More or Less/Instagram
The spread, called Earth Angels, features Alessandra Ambrosio, Candice Swanepoel, Stella Maxwell, Sara Sampaio, Martha Hunt, Elsa Hosk, Lily Aldridge, Lais Ribeiro and Leomie Anderson, all of whom used to stomp down the Victoria's Secret runway at one point in their careers.
In the new photos, which are on the cover of More or Less' Issue 6, the models are wearing mostly upcycled materials. They were outfitted by "faux-fashion label KEZAKO," the magazine wrote on Instagram, which includes everything from plastic found on the streets to toys bought on eBay.
Shot by Oliver Hadlee Pearch and styled by Charlotte Collet, the photos feature a number of looks that put a twist on the lingerie the models used to wear for Victoria's Secret. In her set of photos, Ambrosio wears a bodysuit made of toys from eBay. Her look is called "Frankentoys," and the model shared a number of behind-the-scenes looks at putting the whole outfit together on Instagram.
In another photo, she's "Save Water," wearing wings made from thrown-out water bottles and upcycled trash bags.
Swanepoel models two looks, one called "Flintstones" and one called "Dark." Her looks are created from pieces found at La Réserve des Arts, which collects and recycles materials used in the entertainment industry. For her "Dark" look, her shoes are made of trash bags.
Other looks include Sampaio as "In the News," with a look made from newspaper, Hosk as "Picnic," wearing a picnic blanket and Ribeiro as "Football," wearing footballs that were cut open and fitted to be a bra top.
More or Less founder Jaime Perlman told the New York Post that said the photo shoot with upcycled styles was not only a nod to the Angels' roots but also to the very real issues of climate change and consumerism.
Never miss a story — sign up for PEOPLE's free weekly newsletter to get the biggest news of the week delivered to your inbox every Friday.
"The most disruptive thing in fashion right now is humor," Perlman told The Post. "And we always try to inject some into serious subjects. Sometimes fashion can take itself a bit too seriously. I think there is a hesitancy for people to go more eco because it's a heavy subject and will scare people off."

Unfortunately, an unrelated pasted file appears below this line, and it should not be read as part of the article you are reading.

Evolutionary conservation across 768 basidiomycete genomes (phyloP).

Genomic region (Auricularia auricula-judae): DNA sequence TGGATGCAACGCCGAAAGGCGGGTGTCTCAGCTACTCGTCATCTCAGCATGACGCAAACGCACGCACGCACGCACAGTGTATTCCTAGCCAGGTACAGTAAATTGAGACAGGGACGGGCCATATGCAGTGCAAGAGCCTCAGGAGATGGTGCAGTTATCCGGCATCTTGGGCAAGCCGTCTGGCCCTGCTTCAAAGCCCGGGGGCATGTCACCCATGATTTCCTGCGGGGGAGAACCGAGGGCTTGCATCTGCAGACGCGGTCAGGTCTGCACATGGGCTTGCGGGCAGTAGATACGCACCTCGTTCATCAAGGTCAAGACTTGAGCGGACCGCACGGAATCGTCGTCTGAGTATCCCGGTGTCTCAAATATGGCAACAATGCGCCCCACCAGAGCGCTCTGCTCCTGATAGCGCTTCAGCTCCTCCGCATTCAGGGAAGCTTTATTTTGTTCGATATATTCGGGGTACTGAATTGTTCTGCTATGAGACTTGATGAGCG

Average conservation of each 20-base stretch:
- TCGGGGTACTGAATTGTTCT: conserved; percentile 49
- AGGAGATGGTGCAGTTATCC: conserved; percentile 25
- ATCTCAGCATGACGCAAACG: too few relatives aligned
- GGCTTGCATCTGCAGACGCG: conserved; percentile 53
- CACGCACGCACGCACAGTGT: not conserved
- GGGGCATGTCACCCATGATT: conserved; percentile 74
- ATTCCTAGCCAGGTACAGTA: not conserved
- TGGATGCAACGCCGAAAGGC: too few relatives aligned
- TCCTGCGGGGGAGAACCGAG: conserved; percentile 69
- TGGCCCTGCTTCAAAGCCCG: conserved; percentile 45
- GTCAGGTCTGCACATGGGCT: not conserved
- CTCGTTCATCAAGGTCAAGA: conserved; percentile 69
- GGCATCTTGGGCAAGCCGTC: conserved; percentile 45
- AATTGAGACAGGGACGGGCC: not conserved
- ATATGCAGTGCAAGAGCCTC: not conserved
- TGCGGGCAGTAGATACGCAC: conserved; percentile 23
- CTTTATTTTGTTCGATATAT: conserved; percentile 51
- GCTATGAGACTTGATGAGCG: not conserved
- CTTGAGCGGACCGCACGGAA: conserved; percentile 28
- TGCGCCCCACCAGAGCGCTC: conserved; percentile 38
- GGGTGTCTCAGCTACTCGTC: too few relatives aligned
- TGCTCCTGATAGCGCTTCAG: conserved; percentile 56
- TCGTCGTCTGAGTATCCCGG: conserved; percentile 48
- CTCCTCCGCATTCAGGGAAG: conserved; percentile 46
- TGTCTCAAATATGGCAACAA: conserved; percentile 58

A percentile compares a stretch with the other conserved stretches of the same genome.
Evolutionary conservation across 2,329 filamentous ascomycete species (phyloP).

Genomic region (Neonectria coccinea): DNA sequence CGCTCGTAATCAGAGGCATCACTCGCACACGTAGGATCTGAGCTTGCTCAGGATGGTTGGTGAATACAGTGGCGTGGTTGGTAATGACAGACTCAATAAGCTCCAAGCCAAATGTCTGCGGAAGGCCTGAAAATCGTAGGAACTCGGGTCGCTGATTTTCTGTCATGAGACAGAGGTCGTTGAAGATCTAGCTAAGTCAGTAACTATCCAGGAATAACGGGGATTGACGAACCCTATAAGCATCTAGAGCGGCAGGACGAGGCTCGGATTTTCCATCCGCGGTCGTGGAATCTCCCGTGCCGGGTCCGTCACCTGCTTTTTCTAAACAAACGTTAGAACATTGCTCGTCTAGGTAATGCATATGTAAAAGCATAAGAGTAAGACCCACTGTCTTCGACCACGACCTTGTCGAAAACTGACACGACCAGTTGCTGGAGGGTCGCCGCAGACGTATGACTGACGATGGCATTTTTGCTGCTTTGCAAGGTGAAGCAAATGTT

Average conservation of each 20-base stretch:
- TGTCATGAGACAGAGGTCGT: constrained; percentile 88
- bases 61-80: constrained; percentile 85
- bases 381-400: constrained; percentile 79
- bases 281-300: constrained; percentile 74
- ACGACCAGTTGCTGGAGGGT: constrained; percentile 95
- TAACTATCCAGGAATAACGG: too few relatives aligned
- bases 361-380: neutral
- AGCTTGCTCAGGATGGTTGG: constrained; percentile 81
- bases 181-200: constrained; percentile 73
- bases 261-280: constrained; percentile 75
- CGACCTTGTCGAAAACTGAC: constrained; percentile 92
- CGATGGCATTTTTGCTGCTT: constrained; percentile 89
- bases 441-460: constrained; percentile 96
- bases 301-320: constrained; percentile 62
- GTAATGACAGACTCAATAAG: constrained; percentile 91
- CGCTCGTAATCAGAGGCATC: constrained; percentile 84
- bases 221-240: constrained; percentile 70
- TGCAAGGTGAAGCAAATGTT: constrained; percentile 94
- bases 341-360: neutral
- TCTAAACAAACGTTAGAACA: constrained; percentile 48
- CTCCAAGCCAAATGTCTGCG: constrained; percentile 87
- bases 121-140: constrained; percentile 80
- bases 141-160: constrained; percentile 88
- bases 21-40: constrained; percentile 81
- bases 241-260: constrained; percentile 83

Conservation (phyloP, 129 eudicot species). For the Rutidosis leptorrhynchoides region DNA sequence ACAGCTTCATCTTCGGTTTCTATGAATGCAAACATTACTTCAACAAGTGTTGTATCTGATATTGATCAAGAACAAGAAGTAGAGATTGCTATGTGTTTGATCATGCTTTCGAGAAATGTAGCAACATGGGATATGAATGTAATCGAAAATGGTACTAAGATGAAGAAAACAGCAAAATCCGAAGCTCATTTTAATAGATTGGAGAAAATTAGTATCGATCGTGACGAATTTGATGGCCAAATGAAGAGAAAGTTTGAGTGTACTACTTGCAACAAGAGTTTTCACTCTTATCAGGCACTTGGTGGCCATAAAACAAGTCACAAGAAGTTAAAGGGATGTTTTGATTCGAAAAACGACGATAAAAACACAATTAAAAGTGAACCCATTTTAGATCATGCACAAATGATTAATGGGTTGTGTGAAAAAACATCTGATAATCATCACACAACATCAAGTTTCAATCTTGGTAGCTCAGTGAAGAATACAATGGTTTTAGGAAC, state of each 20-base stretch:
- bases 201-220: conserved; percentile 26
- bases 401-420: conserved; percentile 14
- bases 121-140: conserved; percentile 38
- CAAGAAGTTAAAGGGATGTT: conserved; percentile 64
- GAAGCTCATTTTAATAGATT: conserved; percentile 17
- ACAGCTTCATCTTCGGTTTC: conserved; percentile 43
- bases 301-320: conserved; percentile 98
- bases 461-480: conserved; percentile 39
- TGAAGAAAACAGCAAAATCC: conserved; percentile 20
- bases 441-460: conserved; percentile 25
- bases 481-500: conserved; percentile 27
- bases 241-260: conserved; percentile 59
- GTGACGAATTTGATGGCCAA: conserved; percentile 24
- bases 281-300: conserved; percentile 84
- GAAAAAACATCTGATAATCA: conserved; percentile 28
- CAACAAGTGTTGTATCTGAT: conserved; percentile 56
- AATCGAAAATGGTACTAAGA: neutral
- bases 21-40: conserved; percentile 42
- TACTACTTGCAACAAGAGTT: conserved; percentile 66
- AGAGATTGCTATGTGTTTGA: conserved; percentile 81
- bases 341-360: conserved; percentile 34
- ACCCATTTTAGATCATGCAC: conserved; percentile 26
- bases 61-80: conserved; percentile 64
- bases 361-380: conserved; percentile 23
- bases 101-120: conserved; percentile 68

To push his message, Perlman chose to use the Angels to bring a sort of levity to it all. "It's like they're making their comeback but in a recycled sort of way," Perlman shared. "These women have huge followings and many are genuinely interested in sustainability. And we wanted to look at fashion outside of the catwalk system."
Last year, Victoria's Secret did away with the Angels, after previously scrapping the iconic Victoria's Secret Fashion Show. The brand then relaunched with the VS Collective featuring Priyanka Chopra, Megan Rapinoe and many other "accomplished women who share a common passion to drive positive change," Victoria's Secret announced in a press release.
The VS Collective promised to work with their new brand ambassadors to "create new associate programs, revolutionary product collections, compelling and inspiring content, and rally support for causes vital to women."
"With The VS Collective, we are creating a platform that will build new, deeper relationships with all women. Through a series of collaborations, business partnerships and cause-related initiatives, we're bringing new dimensions to our brand experience. In marrying our new partners' energy, creativity and perspectives with our network and scale, we can transform how we connect with and show up for women," Victoria's Secret's Chief Marketing Officer Martha Pease saidin a statement.
The company's CEO Martin Waters added, "At Victoria's Secret, we are on an incredible journey to become the world's leading advocate for women. This is a dramatic shift for our brand, and it's a shift that we embrace from our core. These new initiatives are just the beginning. We are energized and humbled by the work ahead of us."